Authors: Patti Berg
“It didn’t work,” Jon said into the phone. “I badgered, I intimidated, I made a fool of myself in front of my friends. Hell, they must have thought I was on drugs, the way I launched into her.”
He listened to the voice on the other end.
“Look, I’m not a cop. I tried, but I don’t know how to question people to get them to tell their deepest secrets. That’s your job.”
He paced across the studio floor, the cordless phone stuck to his ear, and stared out the window at the hotel in the distance. “What do I think?” He laughed. “I think she doesn’t have a clue what Matt’s up to.”
Again he listened, the person at the other end of the phone attempting to convince him that this was their opportunity to catch Matt and others. But damn, he didn’t want to be involved. Not any longer.
“Look, she’s a nice lady. Maybe her brother’s involved. I don’t know.” He fingered the scar on his chin, remembering the curious way she studied his lips, his chin. He thought of the mixture of hurt and anger in her eyes when she told him, basically,
to get out of her life. “Even if I wanted to find out more, I blew it tonight,” he continued. “I was rude and arrogant. I made her cry. There’s no way in hell she’s going to let me get close to her again.”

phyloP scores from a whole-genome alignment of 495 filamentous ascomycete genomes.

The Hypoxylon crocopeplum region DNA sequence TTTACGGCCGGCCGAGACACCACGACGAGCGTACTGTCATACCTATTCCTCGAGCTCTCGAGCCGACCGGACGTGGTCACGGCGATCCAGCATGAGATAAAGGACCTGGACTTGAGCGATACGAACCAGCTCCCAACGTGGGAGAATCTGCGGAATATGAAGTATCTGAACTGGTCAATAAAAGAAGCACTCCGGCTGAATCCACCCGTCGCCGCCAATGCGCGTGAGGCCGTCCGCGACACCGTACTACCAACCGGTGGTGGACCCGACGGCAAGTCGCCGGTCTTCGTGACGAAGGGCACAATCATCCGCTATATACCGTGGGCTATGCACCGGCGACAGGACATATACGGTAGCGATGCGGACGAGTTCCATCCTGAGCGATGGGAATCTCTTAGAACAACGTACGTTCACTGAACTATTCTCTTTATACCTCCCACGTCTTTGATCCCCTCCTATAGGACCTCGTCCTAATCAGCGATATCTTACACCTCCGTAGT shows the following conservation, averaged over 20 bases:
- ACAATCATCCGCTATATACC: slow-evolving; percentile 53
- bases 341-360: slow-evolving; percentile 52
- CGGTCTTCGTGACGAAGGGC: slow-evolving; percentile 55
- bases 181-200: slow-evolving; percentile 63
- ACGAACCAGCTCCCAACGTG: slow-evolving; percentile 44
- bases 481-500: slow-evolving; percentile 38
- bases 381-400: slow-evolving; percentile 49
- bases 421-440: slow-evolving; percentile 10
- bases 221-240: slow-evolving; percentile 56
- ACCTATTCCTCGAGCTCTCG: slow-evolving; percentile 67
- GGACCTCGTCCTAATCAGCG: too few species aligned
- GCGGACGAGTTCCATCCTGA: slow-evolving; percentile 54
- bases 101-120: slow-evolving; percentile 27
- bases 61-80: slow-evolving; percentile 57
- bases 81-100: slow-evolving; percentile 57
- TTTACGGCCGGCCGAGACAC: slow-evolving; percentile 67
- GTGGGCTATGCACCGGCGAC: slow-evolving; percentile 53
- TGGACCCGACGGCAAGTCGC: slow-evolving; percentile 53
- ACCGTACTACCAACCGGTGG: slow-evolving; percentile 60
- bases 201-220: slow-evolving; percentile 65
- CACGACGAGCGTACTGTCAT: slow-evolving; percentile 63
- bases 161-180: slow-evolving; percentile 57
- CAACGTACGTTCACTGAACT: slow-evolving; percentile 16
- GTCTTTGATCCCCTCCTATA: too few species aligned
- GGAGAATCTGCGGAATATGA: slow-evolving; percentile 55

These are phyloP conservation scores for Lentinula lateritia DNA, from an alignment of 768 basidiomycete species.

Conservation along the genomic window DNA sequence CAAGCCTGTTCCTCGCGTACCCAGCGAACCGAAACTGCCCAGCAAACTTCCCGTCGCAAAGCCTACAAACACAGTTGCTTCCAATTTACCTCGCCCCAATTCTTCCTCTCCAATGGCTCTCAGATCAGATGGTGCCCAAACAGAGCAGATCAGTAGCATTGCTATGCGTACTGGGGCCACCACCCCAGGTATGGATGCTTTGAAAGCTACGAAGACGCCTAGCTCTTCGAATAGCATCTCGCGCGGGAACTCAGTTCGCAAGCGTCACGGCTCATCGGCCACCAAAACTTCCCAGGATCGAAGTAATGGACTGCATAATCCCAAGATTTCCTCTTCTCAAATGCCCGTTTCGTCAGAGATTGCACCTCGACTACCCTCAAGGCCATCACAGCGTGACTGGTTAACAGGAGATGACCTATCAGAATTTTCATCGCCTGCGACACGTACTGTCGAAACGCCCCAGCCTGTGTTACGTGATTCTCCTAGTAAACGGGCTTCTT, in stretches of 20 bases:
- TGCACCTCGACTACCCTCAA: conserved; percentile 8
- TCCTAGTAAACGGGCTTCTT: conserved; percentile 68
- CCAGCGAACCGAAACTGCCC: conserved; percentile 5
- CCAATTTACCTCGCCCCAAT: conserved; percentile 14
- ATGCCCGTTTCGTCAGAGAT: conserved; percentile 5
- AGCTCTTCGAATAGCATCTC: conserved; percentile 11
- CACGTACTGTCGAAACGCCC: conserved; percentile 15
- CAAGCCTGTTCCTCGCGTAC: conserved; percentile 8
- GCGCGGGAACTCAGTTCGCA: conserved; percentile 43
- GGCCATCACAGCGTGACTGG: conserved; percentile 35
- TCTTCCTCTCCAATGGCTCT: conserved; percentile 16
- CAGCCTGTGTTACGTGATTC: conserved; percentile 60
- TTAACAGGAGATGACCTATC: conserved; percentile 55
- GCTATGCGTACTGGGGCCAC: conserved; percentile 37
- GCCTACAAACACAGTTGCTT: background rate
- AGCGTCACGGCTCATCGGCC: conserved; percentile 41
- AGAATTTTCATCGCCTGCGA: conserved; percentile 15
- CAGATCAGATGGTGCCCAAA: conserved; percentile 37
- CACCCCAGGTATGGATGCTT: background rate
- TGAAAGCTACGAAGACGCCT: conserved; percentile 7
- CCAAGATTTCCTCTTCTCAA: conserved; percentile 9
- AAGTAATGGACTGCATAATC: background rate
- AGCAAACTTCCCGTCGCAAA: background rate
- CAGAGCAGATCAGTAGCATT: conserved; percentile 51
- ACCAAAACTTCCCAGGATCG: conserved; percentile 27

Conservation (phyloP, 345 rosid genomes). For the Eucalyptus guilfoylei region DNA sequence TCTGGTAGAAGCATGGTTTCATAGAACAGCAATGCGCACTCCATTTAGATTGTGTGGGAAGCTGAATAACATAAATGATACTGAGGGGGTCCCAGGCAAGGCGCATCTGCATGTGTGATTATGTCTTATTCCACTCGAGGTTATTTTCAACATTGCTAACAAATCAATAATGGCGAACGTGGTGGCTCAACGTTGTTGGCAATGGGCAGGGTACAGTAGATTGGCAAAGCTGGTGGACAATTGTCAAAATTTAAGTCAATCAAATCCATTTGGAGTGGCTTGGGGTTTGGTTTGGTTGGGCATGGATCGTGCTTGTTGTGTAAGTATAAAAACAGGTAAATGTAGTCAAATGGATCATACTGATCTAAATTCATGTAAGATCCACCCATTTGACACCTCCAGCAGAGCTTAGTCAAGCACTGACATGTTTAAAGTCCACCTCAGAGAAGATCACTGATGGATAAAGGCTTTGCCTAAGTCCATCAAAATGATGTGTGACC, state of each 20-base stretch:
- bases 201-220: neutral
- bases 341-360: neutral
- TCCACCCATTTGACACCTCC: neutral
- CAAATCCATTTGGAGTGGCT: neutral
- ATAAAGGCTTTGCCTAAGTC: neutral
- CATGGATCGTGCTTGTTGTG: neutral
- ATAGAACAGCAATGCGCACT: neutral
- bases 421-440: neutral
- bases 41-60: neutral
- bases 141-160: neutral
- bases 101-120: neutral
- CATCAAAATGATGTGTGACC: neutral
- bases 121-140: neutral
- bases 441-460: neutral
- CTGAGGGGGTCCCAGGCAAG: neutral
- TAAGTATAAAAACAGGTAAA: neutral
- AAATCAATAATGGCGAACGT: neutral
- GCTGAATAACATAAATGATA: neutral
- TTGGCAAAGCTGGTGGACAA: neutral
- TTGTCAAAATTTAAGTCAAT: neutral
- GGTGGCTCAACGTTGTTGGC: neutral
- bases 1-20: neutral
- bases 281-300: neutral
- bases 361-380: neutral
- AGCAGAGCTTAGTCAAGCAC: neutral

The voice on the other end was calm—too, too cool.
“I know it was my idea, but I’m not going to get involved with her just so you can catch Matt.”
The voice was louder now.
“Yeah, I want him, too. But it’s not right. It’s not fair to her.” He took a deep breath. “It’s not fair to me, either.”
“I’ll think about it,” Jon said, hanging up before the conversation could continue, before he agreed to get further involved.
An entire week went by. Jon was out of town half the time on business, preparing for a show in Denver. People would come from all over the world to see his latest pieces of bronze. The wealthy would scribble out checks or plunk down credit cards to claim a sculpture. Half of them bought because they liked the work, half because of the intrigue. For seven years now, Jon had displayed his work, selling at exorbitant prices—and giving all proceeds to wildlife organizations. Of course, no one knew the artist’s identity. He’d insisted on remaining anonymous, and that added to the attraction of his work. Write-ups had been done in magazines, in newspapers. The more publicity, the higher the prices and the more that was donated.
Jon didn’t need the money; he didn’t want the